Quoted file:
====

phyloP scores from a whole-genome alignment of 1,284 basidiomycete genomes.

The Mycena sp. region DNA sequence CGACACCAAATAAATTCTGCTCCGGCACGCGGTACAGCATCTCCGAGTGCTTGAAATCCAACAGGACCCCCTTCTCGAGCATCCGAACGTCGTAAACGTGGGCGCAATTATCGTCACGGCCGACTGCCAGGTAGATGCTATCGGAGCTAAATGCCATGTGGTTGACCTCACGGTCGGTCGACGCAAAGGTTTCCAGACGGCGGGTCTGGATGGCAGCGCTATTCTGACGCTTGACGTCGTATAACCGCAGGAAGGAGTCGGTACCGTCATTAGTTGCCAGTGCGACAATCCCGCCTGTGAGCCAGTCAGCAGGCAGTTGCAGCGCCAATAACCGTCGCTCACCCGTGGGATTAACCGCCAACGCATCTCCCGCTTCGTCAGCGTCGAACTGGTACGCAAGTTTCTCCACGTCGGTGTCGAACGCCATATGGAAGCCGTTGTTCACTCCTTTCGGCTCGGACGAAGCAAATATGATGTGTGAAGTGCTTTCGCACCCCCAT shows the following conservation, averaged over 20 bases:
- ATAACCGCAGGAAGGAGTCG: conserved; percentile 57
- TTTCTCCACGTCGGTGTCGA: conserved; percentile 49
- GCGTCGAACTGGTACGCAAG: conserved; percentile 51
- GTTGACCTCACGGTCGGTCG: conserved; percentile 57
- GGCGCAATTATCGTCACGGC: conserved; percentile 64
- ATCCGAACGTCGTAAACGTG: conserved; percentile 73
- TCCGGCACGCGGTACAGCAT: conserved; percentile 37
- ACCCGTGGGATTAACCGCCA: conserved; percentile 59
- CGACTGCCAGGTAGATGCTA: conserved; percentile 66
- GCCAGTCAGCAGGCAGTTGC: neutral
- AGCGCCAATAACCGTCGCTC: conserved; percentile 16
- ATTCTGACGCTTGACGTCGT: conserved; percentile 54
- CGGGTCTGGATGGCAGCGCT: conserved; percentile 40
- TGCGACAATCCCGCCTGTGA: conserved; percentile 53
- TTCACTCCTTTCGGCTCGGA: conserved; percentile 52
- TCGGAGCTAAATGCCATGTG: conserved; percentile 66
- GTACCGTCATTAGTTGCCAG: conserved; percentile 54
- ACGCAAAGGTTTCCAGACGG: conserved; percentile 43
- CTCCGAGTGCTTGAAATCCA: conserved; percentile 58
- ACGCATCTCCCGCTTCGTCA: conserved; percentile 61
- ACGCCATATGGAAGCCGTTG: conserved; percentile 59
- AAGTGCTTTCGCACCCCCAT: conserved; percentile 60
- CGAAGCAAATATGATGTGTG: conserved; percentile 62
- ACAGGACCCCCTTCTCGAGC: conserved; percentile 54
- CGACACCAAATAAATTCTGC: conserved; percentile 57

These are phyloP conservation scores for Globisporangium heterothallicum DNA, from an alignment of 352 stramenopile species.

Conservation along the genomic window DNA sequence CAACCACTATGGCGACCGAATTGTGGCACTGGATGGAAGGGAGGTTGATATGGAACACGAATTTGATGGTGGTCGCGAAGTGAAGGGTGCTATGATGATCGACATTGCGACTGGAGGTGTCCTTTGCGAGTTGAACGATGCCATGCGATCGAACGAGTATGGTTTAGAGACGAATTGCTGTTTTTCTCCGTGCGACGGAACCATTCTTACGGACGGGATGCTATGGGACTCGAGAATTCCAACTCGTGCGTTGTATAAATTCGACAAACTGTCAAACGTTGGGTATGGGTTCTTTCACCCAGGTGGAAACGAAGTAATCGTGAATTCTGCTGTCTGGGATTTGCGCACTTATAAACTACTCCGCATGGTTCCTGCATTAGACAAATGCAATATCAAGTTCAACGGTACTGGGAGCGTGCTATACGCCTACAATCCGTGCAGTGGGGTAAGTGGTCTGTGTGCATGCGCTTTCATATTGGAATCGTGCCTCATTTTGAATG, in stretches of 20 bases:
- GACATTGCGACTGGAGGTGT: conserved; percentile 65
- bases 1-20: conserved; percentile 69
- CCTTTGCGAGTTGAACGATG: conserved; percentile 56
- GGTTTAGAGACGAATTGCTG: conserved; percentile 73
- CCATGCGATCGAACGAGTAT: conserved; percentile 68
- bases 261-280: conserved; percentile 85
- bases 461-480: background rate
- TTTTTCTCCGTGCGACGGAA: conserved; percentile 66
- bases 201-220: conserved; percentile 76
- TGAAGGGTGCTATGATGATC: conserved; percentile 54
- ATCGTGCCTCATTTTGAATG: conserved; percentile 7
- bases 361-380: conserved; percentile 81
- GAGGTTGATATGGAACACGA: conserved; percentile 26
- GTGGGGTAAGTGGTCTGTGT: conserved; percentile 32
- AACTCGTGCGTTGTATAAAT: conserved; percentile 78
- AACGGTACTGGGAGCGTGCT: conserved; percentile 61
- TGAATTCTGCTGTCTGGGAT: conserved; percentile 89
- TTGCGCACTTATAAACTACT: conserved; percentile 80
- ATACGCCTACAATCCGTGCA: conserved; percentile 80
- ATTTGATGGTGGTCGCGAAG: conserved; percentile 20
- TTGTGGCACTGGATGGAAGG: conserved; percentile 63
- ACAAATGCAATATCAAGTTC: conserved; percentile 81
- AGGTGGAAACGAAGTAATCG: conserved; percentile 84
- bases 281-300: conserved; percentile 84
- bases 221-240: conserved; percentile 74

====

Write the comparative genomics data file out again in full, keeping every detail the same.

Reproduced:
phyloP scores from a whole-genome alignment of 1,284 basidiomycete genomes.

The Mycena sp. region DNA sequence CGACACCAAATAAATTCTGCTCCGGCACGCGGTACAGCATCTCCGAGTGCTTGAAATCCAACAGGACCCCCTTCTCGAGCATCCGAACGTCGTAAACGTGGGCGCAATTATCGTCACGGCCGACTGCCAGGTAGATGCTATCGGAGCTAAATGCCATGTGGTTGACCTCACGGTCGGTCGACGCAAAGGTTTCCAGACGGCGGGTCTGGATGGCAGCGCTATTCTGACGCTTGACGTCGTATAACCGCAGGAAGGAGTCGGTACCGTCATTAGTTGCCAGTGCGACAATCCCGCCTGTGAGCCAGTCAGCAGGCAGTTGCAGCGCCAATAACCGTCGCTCACCCGTGGGATTAACCGCCAACGCATCTCCCGCTTCGTCAGCGTCGAACTGGTACGCAAGTTTCTCCACGTCGGTGTCGAACGCCATATGGAAGCCGTTGTTCACTCCTTTCGGCTCGGACGAAGCAAATATGATGTGTGAAGTGCTTTCGCACCCCCAT shows the following conservation, averaged over 20 bases:
- ATAACCGCAGGAAGGAGTCG: conserved; percentile 57
- TTTCTCCACGTCGGTGTCGA: conserved; percentile 49
- GCGTCGAACTGGTACGCAAG: conserved; percentile 51
- GTTGACCTCACGGTCGGTCG: conserved; percentile 57
- GGCGCAATTATCGTCACGGC: conserved; percentile 64
- ATCCGAACGTCGTAAACGTG: conserved; percentile 73
- TCCGGCACGCGGTACAGCAT: conserved; percentile 37
- ACCCGTGGGATTAACCGCCA: conserved; percentile 59
- CGACTGCCAGGTAGATGCTA: conserved; percentile 66
- GCCAGTCAGCAGGCAGTTGC: neutral
- AGCGCCAATAACCGTCGCTC: conserved; percentile 16
- ATTCTGACGCTTGACGTCGT: conserved; percentile 54
- CGGGTCTGGATGGCAGCGCT: conserved; percentile 40
- TGCGACAATCCCGCCTGTGA: conserved; percentile 53
- TTCACTCCTTTCGGCTCGGA: conserved; percentile 52
- TCGGAGCTAAATGCCATGTG: conserved; percentile 66
- GTACCGTCATTAGTTGCCAG: conserved; percentile 54
- ACGCAAAGGTTTCCAGACGG: conserved; percentile 43
- CTCCGAGTGCTTGAAATCCA: conserved; percentile 58
- ACGCATCTCCCGCTTCGTCA: conserved; percentile 61
- ACGCCATATGGAAGCCGTTG: conserved; percentile 59
- AAGTGCTTTCGCACCCCCAT: conserved; percentile 60
- CGAAGCAAATATGATGTGTG: conserved; percentile 62
- ACAGGACCCCCTTCTCGAGC: conserved; percentile 54
- CGACACCAAATAAATTCTGC: conserved; percentile 57

These are phyloP conservation scores for Globisporangium heterothallicum DNA, from an alignment of 352 stramenopile species.

Conservation along the genomic window DNA sequence CAACCACTATGGCGACCGAATTGTGGCACTGGATGGAAGGGAGGTTGATATGGAACACGAATTTGATGGTGGTCGCGAAGTGAAGGGTGCTATGATGATCGACATTGCGACTGGAGGTGTCCTTTGCGAGTTGAACGATGCCATGCGATCGAACGAGTATGGTTTAGAGACGAATTGCTGTTTTTCTCCGTGCGACGGAACCATTCTTACGGACGGGATGCTATGGGACTCGAGAATTCCAACTCGTGCGTTGTATAAATTCGACAAACTGTCAAACGTTGGGTATGGGTTCTTTCACCCAGGTGGAAACGAAGTAATCGTGAATTCTGCTGTCTGGGATTTGCGCACTTATAAACTACTCCGCATGGTTCCTGCATTAGACAAATGCAATATCAAGTTCAACGGTACTGGGAGCGTGCTATACGCCTACAATCCGTGCAGTGGGGTAAGTGGTCTGTGTGCATGCGCTTTCATATTGGAATCGTGCCTCATTTTGAATG, in stretches of 20 bases:
- GACATTGCGACTGGAGGTGT: conserved; percentile 65
- bases 1-20: conserved; percentile 69
- CCTTTGCGAGTTGAACGATG: conserved; percentile 56
- GGTTTAGAGACGAATTGCTG: conserved; percentile 73
- CCATGCGATCGAACGAGTAT: conserved; percentile 68
- bases 261-280: conserved; percentile 85
- bases 461-480: background rate
- TTTTTCTCCGTGCGACGGAA: conserved; percentile 66
- bases 201-220: conserved; percentile 76
- TGAAGGGTGCTATGATGATC: conserved; percentile 54
- ATCGTGCCTCATTTTGAATG: conserved; percentile 7
- bases 361-380: conserved; percentile 81
- GAGGTTGATATGGAACACGA: conserved; percentile 26
- GTGGGGTAAGTGGTCTGTGT: conserved; percentile 32
- AACTCGTGCGTTGTATAAAT: conserved; percentile 78
- AACGGTACTGGGAGCGTGCT: conserved; percentile 61
- TGAATTCTGCTGTCTGGGAT: conserved; percentile 89
- TTGCGCACTTATAAACTACT: conserved; percentile 80
- ATACGCCTACAATCCGTGCA: conserved; percentile 80
- ATTTGATGGTGGTCGCGAAG: conserved; percentile 20
- TTGTGGCACTGGATGGAAGG: conserved; percentile 63
- ACAAATGCAATATCAAGTTC: conserved; percentile 81
- AGGTGGAAACGAAGTAATCG: conserved; percentile 84
- bases 281-300: conserved; percentile 84
- bases 221-240: conserved; percentile 74